Skoll Foundation

 

Videos

Remembering Nelson Mandela: CNN and BBC Interviews with The Elders

December 9, 2013 by
 
 

Nelson Mandela was the founder of The Elders, which Skoll Foundation Founder Jeff Skoll and CEO Sally Osberg sit on the Advisory Council of. Several of the Elders have been speaking about Mandela in the media since his passing. Here are two interviews we’d like to share today.

Mary Robinson remembers Mandela on CNN:

“I think it’s extraordinary that the thoughts on the world are on one man that most people who feel very acutely about haven’t met, and yet they know he was an extraordinary man. I hope we will think more about, ‘What is the compelling nature of our sense that this man was the best of us? Because he was.  He did represent those values. He also was great fun, had wonderful comic timing and was very humble.”

Watch the rest above.

Jimmy Carter interview with Justin Webb, who asks “Could the Mandela template properly be used elsewhere?” on the BBC Radio 4 Today Programme:

“Nelson was very pleased with what we [as the Elders] tried to do. The last time he went out in public to meet with The Elders in Johannesburg and he came to our hotel so we would have a photograph together. Nelson carried to his grave his total commitment to resolve issues peacefully, forgive those who hurt him personally,  and try to look at the best side of people with whom he had differences.”

Listen to the rest at 1 hour and 16 minutes: http://www.bbc.co.uk/programmes/b03kp2rx#programme-broadcasts

 

The Skoll Foundation Mourns the Passing of Nelson Mandela

December 5, 2013 by
 
 

The Skoll Foundation mourns the passing of Nelson Mandela and expresses its deepest sympathy to his family.

“Madiba leaves behind a long legacy of compassion and an unwavering commitment to justice,” said Sally Osberg, President and CEO of the Skoll Foundation. “He inspires us all to continue to drive toward a more peaceful and prosperous world.”

As advisory council members for The Elders—a group of global leaders founded by Mandela—Skoll Foundation Founder and Chairman, Jeff Skoll, and Sally Osberg have had the privilege of benefiting from and supporting Mandela’s vision for peace, justice, and human rights.

The Elders have issued a statement commemorating Nelson Mandela’s life and legacy.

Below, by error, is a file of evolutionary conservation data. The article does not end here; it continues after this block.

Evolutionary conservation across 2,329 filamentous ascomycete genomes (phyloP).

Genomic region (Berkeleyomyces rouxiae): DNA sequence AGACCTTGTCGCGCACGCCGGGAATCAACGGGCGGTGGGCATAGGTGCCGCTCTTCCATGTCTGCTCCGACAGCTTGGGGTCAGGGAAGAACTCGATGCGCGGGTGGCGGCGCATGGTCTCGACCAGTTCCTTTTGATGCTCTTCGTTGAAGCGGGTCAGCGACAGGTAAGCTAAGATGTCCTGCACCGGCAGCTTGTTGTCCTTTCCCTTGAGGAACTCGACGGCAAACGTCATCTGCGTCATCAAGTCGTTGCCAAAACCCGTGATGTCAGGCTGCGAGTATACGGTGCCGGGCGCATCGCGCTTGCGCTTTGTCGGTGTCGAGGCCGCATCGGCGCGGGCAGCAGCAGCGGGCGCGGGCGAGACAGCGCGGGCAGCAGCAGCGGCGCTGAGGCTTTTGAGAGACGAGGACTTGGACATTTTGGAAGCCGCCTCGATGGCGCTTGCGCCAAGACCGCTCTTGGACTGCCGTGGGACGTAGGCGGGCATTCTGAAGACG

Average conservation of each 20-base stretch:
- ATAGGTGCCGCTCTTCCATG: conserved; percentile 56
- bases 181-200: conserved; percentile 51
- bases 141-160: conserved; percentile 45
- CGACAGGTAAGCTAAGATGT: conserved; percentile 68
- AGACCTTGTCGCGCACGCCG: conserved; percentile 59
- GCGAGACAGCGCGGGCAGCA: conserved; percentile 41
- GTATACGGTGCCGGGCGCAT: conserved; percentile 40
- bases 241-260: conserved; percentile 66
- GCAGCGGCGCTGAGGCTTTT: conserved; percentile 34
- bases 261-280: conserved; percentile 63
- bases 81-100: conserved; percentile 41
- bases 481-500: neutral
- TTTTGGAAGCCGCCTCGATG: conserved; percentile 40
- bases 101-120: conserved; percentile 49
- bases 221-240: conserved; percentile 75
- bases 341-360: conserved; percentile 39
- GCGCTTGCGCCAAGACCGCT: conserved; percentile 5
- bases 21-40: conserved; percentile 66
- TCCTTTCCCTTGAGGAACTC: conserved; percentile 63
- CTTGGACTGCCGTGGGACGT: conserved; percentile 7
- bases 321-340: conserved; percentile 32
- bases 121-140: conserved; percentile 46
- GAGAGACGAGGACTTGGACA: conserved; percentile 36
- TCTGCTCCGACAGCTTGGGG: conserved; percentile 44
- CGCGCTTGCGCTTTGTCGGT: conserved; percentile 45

See it here:

http://theelders.org/article/elders-honour-memory-their-founder-nelson-mandela

 

Jeff Skoll on 60 Minutes

November 17, 2013 by
 
 

Our founder Jeff Skoll was part of a 60 Minutes segment tonight about The Giving Pledge. Charlie Rose talked to Mr. Skoll about some of his films, the Skoll Global Threats Fund, and more. Watch it above.

 

Sakena Yacoobi Wins $1 Million Opus Prize

November 13, 2013 by
 
 

Congratulations, Sakena!

Just moments ago, Skoll Awardee Sakena Yacoobi of Afghan Institute of Learning won The Opus Prize, “given annually to recognize unsung heroes of any faith tradition, anywhere in the world, solving today’s most persistent social problems. This $1 million faith-based humanitarian award and two $75,000 awards are collectively one of the world’s largest faith-based, humanitarian awards for social innovation.

Opus Prize winners combine an entrepreneurial spirit with an abiding faith to combat seemingly intractable global issues like poverty, illiteracy, hunger, disease, and injustice.  Opus Prize winners demonstrate that change is possible, empowering and inspiring all of us.”

At the awards ceremony, Sakena said she will use the award to help educate Afghanistan’s youth and said, “Now I can do things that are my dream.”

She added, “Don’t feel pity for [Afghan women]. They are strong and they have dignity.”

It’s been a great awards season for Sakena: She also recently won the Global Generations Award and the Pioneer Award by Good Deals 13.

Learn more about today’s award: http://www.opusprize.org/index.cfm

 

Root Capital Launches Coffee Farmer Resilience Initiative with Skoll Foundation and Other Partners

November 7, 2013 by
 
 

Root Capital just launched its Coffee Farmer Resilience Initiative. The Initiative, a collaborative venture between Green Mountain Coffee Roasters, the Multilateral Investment Fund of the Inter-American Development Bank and the Skoll Foundation, stabilizes supply chains by investing in coffee farmers at the base of the value chain, who are on the front lines of battling the leaf rust epidemic in Latin America. They made the formal announcement before hundreds of coffee industry professionals at Let’s Talk Roya, a solutions-oriented conference hosted by Sustainable Harvest, a private sector partner helping to implement the Initiative.

Here’s more about it from Root:

“The $7 million initiative will allow Root Capital to lend more than $10 million for resilience investments, and provide financial management training, to 50 agricultural enterprises representing 40,000 farmers, reaching approximately 200,000 family members in farming communities in Latin America.

We launched the Initiative with a $2 million loan to an impressive Root Capital clientcalled SOPPEXCCA, a 650-member coffee farmer cooperative based in Jinotega, Nicaragua. SOPPEXCCA will use this loan to renovate farms ravaged by the fungus, replacing dead coffee trees with new, high-quality, rust-resistant varietals.”

Read more from Root Capital’s leader, Willy Foote: http://www.forbes.com/sites/willyfoote/2013/11/07/what-my-great-grandfather-taught-me-about-climate-change-and-agriculture/ and read more about the initiative: http://blog.rootcapital.org/back-roads-to-boardrooms/root-capital-launches-7-million-initiative-to-combat-la-roya-and-build-farmer-resilience